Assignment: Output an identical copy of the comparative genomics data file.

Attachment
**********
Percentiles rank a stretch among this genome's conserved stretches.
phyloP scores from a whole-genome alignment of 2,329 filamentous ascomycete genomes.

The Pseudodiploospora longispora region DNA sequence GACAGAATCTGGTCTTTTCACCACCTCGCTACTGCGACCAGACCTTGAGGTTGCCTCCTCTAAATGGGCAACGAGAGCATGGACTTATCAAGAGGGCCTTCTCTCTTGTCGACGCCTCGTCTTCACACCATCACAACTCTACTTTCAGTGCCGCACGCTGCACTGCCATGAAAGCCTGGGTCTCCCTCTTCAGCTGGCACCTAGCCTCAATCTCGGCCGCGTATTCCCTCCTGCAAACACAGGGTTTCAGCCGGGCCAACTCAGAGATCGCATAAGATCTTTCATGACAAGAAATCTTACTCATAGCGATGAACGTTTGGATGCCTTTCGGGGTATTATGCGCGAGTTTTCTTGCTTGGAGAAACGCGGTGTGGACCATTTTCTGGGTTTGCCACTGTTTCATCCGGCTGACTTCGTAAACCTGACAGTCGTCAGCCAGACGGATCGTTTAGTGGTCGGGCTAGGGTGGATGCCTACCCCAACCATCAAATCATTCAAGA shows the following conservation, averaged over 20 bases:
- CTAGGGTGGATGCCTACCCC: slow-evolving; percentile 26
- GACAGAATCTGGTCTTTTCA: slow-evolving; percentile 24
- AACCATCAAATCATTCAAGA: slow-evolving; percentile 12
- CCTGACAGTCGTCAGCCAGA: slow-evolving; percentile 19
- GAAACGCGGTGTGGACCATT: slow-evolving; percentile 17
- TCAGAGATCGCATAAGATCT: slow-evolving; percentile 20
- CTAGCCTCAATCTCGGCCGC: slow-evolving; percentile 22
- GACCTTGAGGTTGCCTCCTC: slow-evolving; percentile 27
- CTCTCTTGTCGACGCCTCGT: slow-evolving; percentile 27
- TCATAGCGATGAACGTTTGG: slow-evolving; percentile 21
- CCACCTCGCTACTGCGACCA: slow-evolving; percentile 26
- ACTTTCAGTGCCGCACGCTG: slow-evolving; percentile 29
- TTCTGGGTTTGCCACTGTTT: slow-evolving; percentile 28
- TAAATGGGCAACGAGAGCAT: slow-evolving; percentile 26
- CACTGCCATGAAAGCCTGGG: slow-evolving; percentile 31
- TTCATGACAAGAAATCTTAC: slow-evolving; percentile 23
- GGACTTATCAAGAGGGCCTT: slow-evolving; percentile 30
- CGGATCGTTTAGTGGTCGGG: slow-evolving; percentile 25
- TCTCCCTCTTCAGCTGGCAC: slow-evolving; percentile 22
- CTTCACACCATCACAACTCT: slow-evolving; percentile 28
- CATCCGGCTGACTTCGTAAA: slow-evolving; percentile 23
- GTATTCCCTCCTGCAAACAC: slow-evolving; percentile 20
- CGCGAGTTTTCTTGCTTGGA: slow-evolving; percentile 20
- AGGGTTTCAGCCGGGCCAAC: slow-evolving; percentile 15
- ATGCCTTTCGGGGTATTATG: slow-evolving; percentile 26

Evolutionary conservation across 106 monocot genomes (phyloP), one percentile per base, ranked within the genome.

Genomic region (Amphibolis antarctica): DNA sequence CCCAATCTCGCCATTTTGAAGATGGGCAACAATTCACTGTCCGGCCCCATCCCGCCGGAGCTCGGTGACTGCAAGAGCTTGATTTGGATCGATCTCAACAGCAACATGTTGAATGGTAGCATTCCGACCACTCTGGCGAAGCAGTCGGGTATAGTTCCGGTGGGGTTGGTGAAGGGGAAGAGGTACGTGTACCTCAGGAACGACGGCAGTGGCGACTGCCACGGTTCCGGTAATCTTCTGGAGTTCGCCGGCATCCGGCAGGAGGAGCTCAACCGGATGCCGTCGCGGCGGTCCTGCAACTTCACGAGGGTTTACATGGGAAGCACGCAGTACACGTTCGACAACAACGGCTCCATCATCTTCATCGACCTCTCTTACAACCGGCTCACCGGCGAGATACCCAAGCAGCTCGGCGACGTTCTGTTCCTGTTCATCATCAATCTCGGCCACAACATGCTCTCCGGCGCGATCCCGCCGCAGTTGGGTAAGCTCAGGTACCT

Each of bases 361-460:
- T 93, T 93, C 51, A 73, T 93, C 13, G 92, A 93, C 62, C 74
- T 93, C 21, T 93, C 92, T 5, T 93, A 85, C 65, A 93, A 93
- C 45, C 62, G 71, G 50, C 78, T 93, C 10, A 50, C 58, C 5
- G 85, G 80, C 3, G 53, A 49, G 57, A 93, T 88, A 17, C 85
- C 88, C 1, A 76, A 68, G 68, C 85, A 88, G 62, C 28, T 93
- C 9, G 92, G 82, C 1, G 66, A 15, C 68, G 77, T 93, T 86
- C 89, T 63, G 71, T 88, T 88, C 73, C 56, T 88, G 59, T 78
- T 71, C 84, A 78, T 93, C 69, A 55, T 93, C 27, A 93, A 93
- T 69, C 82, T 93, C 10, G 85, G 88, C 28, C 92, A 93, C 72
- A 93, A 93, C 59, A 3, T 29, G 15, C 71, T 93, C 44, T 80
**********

Percentiles rank a stretch among this genome's conserved stretches.
phyloP scores from a whole-genome alignment of 2,329 filamentous ascomycete genomes.

The Pseudodiploospora longispora region DNA sequence GACAGAATCTGGTCTTTTCACCACCTCGCTACTGCGACCAGACCTTGAGGTTGCCTCCTCTAAATGGGCAACGAGAGCATGGACTTATCAAGAGGGCCTTCTCTCTTGTCGACGCCTCGTCTTCACACCATCACAACTCTACTTTCAGTGCCGCACGCTGCACTGCCATGAAAGCCTGGGTCTCCCTCTTCAGCTGGCACCTAGCCTCAATCTCGGCCGCGTATTCCCTCCTGCAAACACAGGGTTTCAGCCGGGCCAACTCAGAGATCGCATAAGATCTTTCATGACAAGAAATCTTACTCATAGCGATGAACGTTTGGATGCCTTTCGGGGTATTATGCGCGAGTTTTCTTGCTTGGAGAAACGCGGTGTGGACCATTTTCTGGGTTTGCCACTGTTTCATCCGGCTGACTTCGTAAACCTGACAGTCGTCAGCCAGACGGATCGTTTAGTGGTCGGGCTAGGGTGGATGCCTACCCCAACCATCAAATCATTCAAGA shows the following conservation, averaged over 20 bases:
- CTAGGGTGGATGCCTACCCC: slow-evolving; percentile 26
- GACAGAATCTGGTCTTTTCA: slow-evolving; percentile 24
- AACCATCAAATCATTCAAGA: slow-evolving; percentile 12
- CCTGACAGTCGTCAGCCAGA: slow-evolving; percentile 19
- GAAACGCGGTGTGGACCATT: slow-evolving; percentile 17
- TCAGAGATCGCATAAGATCT: slow-evolving; percentile 20
- CTAGCCTCAATCTCGGCCGC: slow-evolving; percentile 22
- GACCTTGAGGTTGCCTCCTC: slow-evolving; percentile 27
- CTCTCTTGTCGACGCCTCGT: slow-evolving; percentile 27
- TCATAGCGATGAACGTTTGG: slow-evolving; percentile 21
- CCACCTCGCTACTGCGACCA: slow-evolving; percentile 26
- ACTTTCAGTGCCGCACGCTG: slow-evolving; percentile 29
- TTCTGGGTTTGCCACTGTTT: slow-evolving; percentile 28
- TAAATGGGCAACGAGAGCAT: slow-evolving; percentile 26
- CACTGCCATGAAAGCCTGGG: slow-evolving; percentile 31
- TTCATGACAAGAAATCTTAC: slow-evolving; percentile 23
- GGACTTATCAAGAGGGCCTT: slow-evolving; percentile 30
- CGGATCGTTTAGTGGTCGGG: slow-evolving; percentile 25
- TCTCCCTCTTCAGCTGGCAC: slow-evolving; percentile 22
- CTTCACACCATCACAACTCT: slow-evolving; percentile 28
- CATCCGGCTGACTTCGTAAA: slow-evolving; percentile 23
- GTATTCCCTCCTGCAAACAC: slow-evolving; percentile 20
- CGCGAGTTTTCTTGCTTGGA: slow-evolving; percentile 20
- AGGGTTTCAGCCGGGCCAAC: slow-evolving; percentile 15
- ATGCCTTTCGGGGTATTATG: slow-evolving; percentile 26

Evolutionary conservation across 106 monocot genomes (phyloP), one percentile per base, ranked within the genome.

Genomic region (Amphibolis antarctica): DNA sequence CCCAATCTCGCCATTTTGAAGATGGGCAACAATTCACTGTCCGGCCCCATCCCGCCGGAGCTCGGTGACTGCAAGAGCTTGATTTGGATCGATCTCAACAGCAACATGTTGAATGGTAGCATTCCGACCACTCTGGCGAAGCAGTCGGGTATAGTTCCGGTGGGGTTGGTGAAGGGGAAGAGGTACGTGTACCTCAGGAACGACGGCAGTGGCGACTGCCACGGTTCCGGTAATCTTCTGGAGTTCGCCGGCATCCGGCAGGAGGAGCTCAACCGGATGCCGTCGCGGCGGTCCTGCAACTTCACGAGGGTTTACATGGGAAGCACGCAGTACACGTTCGACAACAACGGCTCCATCATCTTCATCGACCTCTCTTACAACCGGCTCACCGGCGAGATACCCAAGCAGCTCGGCGACGTTCTGTTCCTGTTCATCATCAATCTCGGCCACAACATGCTCTCCGGCGCGATCCCGCCGCAGTTGGGTAAGCTCAGGTACCT

Each of bases 361-460:
- T 93, T 93, C 51, A 73, T 93, C 13, G 92, A 93, C 62, C 74
- T 93, C 21, T 93, C 92, T 5, T 93, A 85, C 65, A 93, A 93
- C 45, C 62, G 71, G 50, C 78, T 93, C 10, A 50, C 58, C 5
- G 85, G 80, C 3, G 53, A 49, G 57, A 93, T 88, A 17, C 85
- C 88, C 1, A 76, A 68, G 68, C 85, A 88, G 62, C 28, T 93
- C 9, G 92, G 82, C 1, G 66, A 15, C 68, G 77, T 93, T 86
- C 89, T 63, G 71, T 88, T 88, C 73, C 56, T 88, G 59, T 78
- T 71, C 84, A 78, T 93, C 69, A 55, T 93, C 27, A 93, A 93
- T 69, C 82, T 93, C 10, G 85, G 88, C 28, C 92, A 93, C 72
- A 93, A 93, C 59, A 3, T 29, G 15, C 71, T 93, C 44, T 80